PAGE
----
“Volunteering is very satisfying and I really recommend it.”

COLIN Bristow, 52 enjoys serving meals at Foxhall Road Day Care Centre, one and a half days a week.

The Schreiber Road resident, in the Woodbridge Road area of Ipswich, said: “I serve meals and assist at meal times. I make people welcome and make them feel at ease. I suppose I am a friendly face for new people. I love it.”

Colin listens and talks to people at the centre, providing the company that is often missing in their lives.

He said: “We talk about a variety of subjects and there is a lot of banter. We talk about whatever they want to talk about really.”

Colin also helps with activities, like crafts, at the centre.

He added: “I love the people there and I enjoy the banter we have. It's always lots of fun.”

Colin, who is recovering from mental illness, is also benefiting hugely from the experience.

He added: “Volunteering is enabling me to get back into being with people, and mixing with people.”

PETER Payn, 63, felt too young to stop work when he faced early retirement.

Seven years ago Peter, from Sandringham Close, off Belstead Road, in Ipswich, found he was facing early retirement from his job as a teacher.

He said: “I was 55 and I decided I was too young to stop and I wanted to do something else. The moment I walked through the door of Age Concern I knew I wanted to volunteer here.”

He now works as an administrator at the Age Concern Suffolk office in Northgate Street, one day a week.

He said: “Since the drop in centre closed two years ago lots of people come straight to our headquarters asking for help. I help with enquiries and assist the trading services manager. I enjoy feeling part of the community and I like the camaraderie of volunteering. You can say no and you can stop at any time. Volunteering is important to me as it keeps me active and engaged.

“I would recommend it. My message would be don't waste your life away but get out and do something.”

ALISON Hamilton, 44, left her career in a quest for more job satisfaction.

She said: “I had wanted to work as a volunteer for years. I was working as an events manager in a large company but I never found I was getting anything back. It was very stressful and demanding but my job wasn't helping people.”

In August 2005, Alison, of Upland Road, in the California area of Ipswich, made the brave decision to leave her job and move her life in a different direction.

She said: “After 20 years I thought to myself “Right I'm going to change my lifestyle. I effectively down-scaled my life and volunteered straight away for Age Concern. I knew it was what I wanted to do.

“I don't have the holidays or the disposable income but I am a much happier person.”

Alison now works part-time for an Ipswich firm of solicitors, and volunteers in the office of Foxhall Road Day Centre providing administration support.

She said: “I don't have a set time and I stay as long as they need me. I write letters, collect money and organise the newsletter. I really enjoy it. It's very rewarding and it's nice as I don't have to make the decisions.”

Alison chooses to work with older people as she believes they have a lot to give.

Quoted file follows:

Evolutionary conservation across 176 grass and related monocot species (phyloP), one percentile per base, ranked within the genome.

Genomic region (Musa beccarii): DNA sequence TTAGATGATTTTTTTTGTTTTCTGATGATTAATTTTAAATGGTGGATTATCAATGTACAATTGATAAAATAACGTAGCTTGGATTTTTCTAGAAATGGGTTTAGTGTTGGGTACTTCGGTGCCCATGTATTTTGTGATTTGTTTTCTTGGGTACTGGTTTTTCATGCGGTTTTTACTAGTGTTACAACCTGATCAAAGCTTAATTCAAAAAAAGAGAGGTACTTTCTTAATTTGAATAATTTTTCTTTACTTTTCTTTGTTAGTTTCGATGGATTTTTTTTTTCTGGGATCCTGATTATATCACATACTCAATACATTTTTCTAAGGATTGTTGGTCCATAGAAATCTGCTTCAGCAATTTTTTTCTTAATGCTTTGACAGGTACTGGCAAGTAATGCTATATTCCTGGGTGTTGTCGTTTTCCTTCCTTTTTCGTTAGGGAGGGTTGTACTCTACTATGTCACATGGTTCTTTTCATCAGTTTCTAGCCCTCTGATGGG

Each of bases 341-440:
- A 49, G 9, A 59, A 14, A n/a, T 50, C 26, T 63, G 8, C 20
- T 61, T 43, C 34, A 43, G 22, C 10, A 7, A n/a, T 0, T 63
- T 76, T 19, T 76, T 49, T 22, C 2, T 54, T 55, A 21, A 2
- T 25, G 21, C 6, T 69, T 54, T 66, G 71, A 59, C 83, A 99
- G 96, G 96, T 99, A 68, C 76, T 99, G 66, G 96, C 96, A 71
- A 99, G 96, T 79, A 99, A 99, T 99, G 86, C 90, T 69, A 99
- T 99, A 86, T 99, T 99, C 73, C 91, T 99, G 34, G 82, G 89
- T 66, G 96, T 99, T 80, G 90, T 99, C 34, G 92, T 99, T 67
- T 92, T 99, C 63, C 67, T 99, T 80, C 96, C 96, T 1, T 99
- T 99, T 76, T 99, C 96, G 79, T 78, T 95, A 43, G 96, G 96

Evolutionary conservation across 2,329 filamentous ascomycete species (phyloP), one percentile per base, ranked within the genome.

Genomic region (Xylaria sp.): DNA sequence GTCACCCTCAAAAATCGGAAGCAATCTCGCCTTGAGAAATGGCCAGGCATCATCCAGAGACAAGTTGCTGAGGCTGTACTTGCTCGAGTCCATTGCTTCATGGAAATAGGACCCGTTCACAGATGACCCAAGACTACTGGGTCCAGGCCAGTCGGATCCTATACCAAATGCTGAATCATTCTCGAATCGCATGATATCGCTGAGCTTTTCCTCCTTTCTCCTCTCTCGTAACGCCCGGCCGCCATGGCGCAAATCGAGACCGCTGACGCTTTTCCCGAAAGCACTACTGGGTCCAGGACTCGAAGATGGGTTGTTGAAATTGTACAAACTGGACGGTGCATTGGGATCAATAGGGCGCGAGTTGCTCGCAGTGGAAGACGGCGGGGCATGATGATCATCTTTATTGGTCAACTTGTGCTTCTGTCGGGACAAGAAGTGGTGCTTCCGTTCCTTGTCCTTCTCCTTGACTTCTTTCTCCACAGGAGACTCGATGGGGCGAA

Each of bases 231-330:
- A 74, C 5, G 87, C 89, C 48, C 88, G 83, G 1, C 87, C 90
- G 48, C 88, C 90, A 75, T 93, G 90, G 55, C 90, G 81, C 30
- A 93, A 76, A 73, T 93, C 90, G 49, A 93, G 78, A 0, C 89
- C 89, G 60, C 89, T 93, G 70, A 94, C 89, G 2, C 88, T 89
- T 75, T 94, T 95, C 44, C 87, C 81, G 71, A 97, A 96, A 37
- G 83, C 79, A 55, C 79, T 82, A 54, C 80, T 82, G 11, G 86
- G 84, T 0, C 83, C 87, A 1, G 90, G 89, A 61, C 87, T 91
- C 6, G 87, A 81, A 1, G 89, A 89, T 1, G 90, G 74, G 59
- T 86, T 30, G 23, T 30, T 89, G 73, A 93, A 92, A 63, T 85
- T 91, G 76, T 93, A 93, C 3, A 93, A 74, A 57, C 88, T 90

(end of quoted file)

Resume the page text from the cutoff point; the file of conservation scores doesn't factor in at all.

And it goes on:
She said: “I don't think society is as kind to older people as it should be, and I want to give something back to them. We all get old and I would like to think there will be somebody who will treat me nicely when I am older.”

FOR too long the older generation has been overlooked as people suffer care homes closing, dwindling pensions, hospital wards closing, and not enough carers in the community.

Our new Golden Years series aims to make sure that the older years really are Golden Years.

We will:

Listen to our older generation.

Fight for dignity in old age.

Make sure older people get the voice they need to raise the topics that matter to them.

Crusade on issues affecting pensioners.

Inform older people about the help and assistance available for them.

Dig out those inspirational stories that show old age need not be the barrier to a fulfilled and active life.

N Champion achievement

If you have a story for Golden Years, call James Marston on 01473 324731, e-mail or write to him at The Evening Star, 30 Lower Brook Street, Ipswich, IP4 1AN.

Over half the population volunteer. In 2005, 68pc of people in England (or 27.4 million people) volunteered informally, while 44pc of people (or 17.9 million people in England) volunteered formally.

It's not just older people who volunteer - 53per cent of young people aged 16-19 have volunteered with a club or organisation at least once in the last 12 months.

28pc of over 75s have volunteered with a club or organisation at least once in the last 12 months.

Volunteering is good for you. 63pc of 25-34 year olds and 62pc of over 65s say volunteering helps them feel less stressed. Nearly half of all volunteers say volunteering has improved their physical health and fitness.

Research indicates that people living in areas with a high level of community participation are happier.

Six out of ten volunteers said volunteering gave them an opportunity to learn new skills.

Volunteers spend an average of three working weeks a year giving unpaid help. This is the equivalent of around one million full-time workers involved in their local communities.